"All of sudden, the floor started vibrating." - KLTV.com - Tyler, Longview, Jacksonville |ETX News

"All of sudden, the floor started vibrating."

By Layron Livingston - bio | email

SMITH COUNTY, TEXAS (KLTV) - The shaky video was captured on a digital camera inside Narita Airport in Japan.

"It felt like [the airport] was literally shifting, moving on wheels," described Darrell Deitenbeck.

Deitenbeck is in the Navy and lives in Troup. He said he was on his way back to East Texas from Korea when he and nearly two-dozen servicemen landed in Japan for what was supposed to be a two-hour layover.

But then, "The floor started vibrating," he said.

The video shows people running, taking cover, it shows the walls and the windows inside the airport terminal shaking as the quake grew stronger. An announcement eventually comes over the intercom alerting passengers to what just happened. 

"I saw people crying, consoling loved ones and children," said Deitenbeck. "People were just amazed that the building did not fall apart around them."

Passengers were moved outside to the tarmac after the shaking stopped. Airport personnel wanted to make sure the building was structurally sound.

They were eventually let back inside where ceiling tiles and vents and chairs were scattered about.

Darrell's two-hour lay-over stretched nearly two days. He landed in Tyler, Saturday afternoon.

Jennifer Rader, of Tyler, teaches English to Japanese children in Sendai, Japan. Her mother told us she was finally able to get a signal to call home, early Saturday morning. She'd slept in her school because the area was without power. We're told it was one of the hardest hit.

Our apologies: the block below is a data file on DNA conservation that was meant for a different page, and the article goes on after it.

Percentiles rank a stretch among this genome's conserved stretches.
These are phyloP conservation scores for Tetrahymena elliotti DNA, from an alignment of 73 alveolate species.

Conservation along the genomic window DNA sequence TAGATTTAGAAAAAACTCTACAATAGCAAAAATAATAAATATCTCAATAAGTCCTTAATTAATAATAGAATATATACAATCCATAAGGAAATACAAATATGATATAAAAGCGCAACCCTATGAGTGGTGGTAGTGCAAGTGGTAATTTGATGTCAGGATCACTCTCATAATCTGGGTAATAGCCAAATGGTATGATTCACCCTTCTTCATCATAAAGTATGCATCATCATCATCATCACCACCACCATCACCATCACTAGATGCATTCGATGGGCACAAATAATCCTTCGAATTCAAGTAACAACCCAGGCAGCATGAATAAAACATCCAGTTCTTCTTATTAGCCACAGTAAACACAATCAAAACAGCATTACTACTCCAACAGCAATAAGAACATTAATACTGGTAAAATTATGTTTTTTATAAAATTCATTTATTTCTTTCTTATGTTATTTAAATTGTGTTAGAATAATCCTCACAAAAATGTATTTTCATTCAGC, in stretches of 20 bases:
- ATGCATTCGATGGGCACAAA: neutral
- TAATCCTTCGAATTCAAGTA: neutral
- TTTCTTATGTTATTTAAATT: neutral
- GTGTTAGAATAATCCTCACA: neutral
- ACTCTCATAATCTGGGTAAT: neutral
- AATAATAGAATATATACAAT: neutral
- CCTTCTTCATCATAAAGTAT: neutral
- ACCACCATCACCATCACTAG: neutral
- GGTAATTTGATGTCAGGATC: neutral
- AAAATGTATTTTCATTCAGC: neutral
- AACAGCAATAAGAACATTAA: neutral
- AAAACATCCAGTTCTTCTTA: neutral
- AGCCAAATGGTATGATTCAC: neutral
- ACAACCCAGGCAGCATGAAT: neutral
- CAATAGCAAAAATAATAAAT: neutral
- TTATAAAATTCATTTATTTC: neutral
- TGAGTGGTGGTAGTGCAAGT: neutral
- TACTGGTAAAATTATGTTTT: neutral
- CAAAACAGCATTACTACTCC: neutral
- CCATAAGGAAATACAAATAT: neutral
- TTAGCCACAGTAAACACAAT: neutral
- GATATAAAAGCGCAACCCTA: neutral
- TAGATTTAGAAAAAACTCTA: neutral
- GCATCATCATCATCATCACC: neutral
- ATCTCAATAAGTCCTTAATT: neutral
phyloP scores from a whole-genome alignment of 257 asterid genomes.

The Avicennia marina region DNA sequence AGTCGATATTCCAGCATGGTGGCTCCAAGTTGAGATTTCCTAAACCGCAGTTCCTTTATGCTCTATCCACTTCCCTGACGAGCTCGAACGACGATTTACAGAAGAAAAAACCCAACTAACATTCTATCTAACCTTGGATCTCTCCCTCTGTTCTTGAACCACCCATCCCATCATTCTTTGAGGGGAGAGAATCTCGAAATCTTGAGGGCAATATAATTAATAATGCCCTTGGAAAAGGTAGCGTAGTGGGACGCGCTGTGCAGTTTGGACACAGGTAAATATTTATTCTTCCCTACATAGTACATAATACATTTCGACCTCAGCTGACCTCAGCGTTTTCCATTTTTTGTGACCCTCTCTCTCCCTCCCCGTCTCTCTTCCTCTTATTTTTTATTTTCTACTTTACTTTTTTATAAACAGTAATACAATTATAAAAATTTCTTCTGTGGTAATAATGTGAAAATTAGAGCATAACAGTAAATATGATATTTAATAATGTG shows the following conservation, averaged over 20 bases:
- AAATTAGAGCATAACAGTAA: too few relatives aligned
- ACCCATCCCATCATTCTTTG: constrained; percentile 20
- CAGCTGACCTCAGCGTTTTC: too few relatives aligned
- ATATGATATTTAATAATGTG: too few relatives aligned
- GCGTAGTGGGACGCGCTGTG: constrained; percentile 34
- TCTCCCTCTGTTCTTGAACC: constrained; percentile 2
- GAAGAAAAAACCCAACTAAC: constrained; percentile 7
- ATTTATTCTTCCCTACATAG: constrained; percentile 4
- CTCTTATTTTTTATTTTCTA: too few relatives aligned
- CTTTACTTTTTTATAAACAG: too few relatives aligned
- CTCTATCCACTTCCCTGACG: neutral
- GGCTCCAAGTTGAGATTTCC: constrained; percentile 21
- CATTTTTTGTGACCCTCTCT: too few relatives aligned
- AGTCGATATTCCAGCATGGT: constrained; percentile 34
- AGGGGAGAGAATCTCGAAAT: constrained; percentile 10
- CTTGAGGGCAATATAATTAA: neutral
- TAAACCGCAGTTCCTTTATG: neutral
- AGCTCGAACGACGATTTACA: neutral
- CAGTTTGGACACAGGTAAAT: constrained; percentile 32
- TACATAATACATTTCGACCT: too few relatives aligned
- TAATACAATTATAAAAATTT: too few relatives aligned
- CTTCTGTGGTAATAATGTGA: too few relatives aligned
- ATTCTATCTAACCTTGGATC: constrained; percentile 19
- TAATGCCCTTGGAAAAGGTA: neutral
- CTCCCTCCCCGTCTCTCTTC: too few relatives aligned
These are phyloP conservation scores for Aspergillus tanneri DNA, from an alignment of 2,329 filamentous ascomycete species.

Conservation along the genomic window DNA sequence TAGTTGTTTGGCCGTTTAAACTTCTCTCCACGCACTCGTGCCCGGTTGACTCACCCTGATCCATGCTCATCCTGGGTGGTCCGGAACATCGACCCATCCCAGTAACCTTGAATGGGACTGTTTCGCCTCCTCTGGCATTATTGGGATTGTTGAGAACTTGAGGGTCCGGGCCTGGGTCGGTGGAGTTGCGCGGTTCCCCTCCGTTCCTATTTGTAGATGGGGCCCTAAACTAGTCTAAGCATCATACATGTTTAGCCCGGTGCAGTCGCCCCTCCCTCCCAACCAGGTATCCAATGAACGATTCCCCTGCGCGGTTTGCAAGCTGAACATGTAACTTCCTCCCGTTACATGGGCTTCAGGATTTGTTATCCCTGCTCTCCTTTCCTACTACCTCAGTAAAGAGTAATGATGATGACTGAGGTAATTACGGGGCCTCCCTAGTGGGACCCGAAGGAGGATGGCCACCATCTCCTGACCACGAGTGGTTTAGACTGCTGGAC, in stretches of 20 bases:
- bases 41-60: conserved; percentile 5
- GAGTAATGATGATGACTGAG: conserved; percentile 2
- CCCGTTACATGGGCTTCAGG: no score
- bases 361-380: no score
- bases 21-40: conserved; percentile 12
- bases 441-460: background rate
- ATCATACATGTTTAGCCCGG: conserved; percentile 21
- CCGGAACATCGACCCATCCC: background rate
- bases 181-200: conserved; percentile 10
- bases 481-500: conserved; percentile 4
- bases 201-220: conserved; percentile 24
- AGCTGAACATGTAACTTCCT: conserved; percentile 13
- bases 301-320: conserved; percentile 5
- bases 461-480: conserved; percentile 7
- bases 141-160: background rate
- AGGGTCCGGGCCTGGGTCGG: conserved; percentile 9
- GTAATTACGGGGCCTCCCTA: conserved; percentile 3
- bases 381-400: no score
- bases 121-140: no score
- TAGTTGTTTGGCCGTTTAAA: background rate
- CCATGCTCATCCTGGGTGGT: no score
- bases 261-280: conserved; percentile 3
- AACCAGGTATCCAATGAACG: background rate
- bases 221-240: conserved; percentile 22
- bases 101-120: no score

Airman Wynton Warren, of Longview, flew into Okinawa just moments after the tsunami hit. He sent a text to his family, Saturday morning letting him know that he was okay. 

Robert Adair grew up in Tyler, but he and his wife, Roberta are in Japan doing ministry work.

His Facebook status read: "The quake was close enough that it shook us both pretty good." In another post he writes. "Roberta and I are fine."

"I'm hoping that it's not going to take a major toll," said Ken Tomio. Tomio works with the Tyler Museum of Art. It was "Family Day" at the Museum, Saturday. Ken spent the day before trying to get through to his own relatives in Tokyo.

"My mom's okay, my sister and her family are okay, and my brother's okay." But Tomio said he's yet to hear from two of his oldest daughters who live in the city.

He's optimistic they will contact him soon.

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